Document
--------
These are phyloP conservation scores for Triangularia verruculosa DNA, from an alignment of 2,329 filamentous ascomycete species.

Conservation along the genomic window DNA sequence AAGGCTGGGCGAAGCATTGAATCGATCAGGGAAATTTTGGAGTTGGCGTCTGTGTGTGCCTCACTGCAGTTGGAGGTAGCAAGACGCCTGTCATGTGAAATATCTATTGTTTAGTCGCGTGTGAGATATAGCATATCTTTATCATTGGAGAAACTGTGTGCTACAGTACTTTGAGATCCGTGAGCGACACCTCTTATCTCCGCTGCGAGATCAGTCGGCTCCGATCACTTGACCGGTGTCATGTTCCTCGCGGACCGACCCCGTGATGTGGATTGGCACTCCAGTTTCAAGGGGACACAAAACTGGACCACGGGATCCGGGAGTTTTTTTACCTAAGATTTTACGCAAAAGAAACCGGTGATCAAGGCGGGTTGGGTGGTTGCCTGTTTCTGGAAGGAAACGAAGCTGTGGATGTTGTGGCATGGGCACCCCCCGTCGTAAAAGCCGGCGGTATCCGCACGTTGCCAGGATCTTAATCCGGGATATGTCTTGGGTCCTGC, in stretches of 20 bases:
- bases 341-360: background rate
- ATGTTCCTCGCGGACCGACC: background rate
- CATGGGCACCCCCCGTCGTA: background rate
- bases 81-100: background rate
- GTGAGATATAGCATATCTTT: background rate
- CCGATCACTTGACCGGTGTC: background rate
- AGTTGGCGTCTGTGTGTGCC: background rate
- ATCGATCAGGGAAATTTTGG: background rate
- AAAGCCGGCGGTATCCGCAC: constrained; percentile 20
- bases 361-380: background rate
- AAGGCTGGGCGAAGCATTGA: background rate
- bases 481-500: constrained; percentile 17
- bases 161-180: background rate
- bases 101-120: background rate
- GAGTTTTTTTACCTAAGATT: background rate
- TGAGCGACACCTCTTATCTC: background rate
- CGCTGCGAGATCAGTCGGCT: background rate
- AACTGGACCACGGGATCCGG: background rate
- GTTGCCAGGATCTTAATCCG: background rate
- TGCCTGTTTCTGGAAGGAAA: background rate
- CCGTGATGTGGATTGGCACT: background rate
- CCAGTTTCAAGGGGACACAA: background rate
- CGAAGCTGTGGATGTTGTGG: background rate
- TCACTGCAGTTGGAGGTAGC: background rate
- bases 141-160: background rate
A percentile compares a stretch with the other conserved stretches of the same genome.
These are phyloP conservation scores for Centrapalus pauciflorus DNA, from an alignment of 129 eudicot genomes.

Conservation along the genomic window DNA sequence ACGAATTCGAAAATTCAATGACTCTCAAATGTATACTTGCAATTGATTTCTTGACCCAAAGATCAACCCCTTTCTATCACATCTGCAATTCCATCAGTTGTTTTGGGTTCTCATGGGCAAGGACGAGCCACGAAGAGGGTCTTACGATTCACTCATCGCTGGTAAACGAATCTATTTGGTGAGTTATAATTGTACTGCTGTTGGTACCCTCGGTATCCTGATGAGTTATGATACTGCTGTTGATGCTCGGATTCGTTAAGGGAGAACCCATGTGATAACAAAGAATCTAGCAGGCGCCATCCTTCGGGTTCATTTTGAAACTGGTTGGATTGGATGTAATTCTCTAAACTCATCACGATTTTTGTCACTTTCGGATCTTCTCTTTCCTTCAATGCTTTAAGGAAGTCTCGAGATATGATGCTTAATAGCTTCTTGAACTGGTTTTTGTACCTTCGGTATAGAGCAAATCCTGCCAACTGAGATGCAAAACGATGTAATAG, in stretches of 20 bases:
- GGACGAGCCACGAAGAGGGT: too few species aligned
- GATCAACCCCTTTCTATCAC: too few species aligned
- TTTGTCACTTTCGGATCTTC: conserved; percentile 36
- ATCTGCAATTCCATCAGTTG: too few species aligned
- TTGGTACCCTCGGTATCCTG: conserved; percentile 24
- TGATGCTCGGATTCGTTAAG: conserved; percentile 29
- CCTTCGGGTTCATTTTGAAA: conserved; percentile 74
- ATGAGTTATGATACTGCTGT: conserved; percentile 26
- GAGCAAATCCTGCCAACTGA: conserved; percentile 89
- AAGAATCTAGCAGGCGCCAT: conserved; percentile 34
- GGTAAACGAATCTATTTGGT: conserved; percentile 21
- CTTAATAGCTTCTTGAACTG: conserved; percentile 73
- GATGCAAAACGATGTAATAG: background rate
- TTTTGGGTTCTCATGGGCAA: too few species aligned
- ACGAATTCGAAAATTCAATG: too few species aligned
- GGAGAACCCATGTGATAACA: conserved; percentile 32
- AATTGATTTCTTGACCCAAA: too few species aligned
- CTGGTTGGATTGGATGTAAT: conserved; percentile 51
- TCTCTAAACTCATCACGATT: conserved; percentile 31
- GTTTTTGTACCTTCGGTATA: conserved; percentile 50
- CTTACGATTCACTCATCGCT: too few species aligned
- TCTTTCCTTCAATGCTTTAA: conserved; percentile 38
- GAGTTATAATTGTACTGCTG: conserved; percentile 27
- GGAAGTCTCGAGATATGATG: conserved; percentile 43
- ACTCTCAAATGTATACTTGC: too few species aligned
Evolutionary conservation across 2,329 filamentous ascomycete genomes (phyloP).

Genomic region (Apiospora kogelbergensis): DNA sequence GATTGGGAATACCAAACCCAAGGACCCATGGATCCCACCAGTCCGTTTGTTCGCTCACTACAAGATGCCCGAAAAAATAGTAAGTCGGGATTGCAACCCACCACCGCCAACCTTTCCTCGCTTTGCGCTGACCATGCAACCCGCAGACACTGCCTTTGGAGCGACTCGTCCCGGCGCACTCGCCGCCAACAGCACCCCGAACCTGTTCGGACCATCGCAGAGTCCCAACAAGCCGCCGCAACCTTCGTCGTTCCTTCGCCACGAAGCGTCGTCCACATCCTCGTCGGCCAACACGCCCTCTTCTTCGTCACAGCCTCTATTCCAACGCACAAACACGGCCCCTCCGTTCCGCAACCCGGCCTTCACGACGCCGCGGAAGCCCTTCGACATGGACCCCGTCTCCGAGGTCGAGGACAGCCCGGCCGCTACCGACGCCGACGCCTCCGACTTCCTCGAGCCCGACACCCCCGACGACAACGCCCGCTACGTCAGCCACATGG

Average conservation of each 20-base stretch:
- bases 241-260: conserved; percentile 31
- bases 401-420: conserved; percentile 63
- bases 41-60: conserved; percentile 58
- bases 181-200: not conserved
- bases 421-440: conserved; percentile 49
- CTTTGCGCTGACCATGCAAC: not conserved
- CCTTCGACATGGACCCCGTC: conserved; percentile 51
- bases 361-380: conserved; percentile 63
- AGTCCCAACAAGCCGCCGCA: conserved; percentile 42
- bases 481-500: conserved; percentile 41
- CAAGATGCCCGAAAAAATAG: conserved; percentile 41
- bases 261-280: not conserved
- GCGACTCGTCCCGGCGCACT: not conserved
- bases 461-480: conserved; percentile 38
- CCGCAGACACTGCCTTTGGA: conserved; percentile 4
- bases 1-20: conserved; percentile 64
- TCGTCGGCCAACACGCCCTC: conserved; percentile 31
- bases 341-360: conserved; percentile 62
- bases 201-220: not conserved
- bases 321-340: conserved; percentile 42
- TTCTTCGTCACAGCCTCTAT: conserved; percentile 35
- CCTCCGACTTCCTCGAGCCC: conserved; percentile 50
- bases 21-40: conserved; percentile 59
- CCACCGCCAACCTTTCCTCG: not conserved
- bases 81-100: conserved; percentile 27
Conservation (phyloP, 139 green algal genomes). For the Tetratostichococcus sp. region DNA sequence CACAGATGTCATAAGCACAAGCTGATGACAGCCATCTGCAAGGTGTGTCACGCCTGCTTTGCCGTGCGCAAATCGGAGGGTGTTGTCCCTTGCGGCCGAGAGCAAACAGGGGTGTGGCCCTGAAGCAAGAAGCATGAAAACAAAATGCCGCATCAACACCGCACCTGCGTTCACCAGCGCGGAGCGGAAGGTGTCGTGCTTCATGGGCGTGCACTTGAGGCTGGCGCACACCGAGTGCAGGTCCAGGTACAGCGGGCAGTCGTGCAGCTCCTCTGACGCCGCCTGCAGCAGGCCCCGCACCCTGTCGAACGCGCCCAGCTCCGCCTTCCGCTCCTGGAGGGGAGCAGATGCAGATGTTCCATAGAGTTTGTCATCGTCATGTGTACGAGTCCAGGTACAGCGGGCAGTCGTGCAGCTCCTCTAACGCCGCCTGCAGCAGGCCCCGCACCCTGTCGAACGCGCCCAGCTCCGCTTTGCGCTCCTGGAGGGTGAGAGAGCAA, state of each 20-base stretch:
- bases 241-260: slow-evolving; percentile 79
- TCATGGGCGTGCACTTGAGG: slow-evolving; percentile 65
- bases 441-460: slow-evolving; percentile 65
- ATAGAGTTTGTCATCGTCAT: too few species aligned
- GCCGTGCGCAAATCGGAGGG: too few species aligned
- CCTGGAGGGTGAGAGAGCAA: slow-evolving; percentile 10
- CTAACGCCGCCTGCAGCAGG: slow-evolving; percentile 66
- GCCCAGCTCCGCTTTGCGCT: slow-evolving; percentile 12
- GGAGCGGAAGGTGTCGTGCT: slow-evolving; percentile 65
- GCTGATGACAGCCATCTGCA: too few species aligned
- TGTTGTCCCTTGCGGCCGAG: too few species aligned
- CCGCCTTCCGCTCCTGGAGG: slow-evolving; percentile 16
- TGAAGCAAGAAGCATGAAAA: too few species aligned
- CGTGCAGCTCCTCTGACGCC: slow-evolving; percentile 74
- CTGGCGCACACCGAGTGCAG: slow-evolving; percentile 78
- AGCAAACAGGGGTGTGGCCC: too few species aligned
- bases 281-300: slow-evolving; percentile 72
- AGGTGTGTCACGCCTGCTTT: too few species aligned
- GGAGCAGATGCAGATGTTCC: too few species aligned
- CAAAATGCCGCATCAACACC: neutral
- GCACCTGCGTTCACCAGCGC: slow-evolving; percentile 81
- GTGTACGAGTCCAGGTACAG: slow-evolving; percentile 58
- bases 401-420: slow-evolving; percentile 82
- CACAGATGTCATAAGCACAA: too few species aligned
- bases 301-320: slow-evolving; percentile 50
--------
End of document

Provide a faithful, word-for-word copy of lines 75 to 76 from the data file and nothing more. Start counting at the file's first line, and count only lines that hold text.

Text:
- TCGTCGGCCAACACGCCCTC: conserved; percentile 31
- bases 341-360: conserved; percentile 62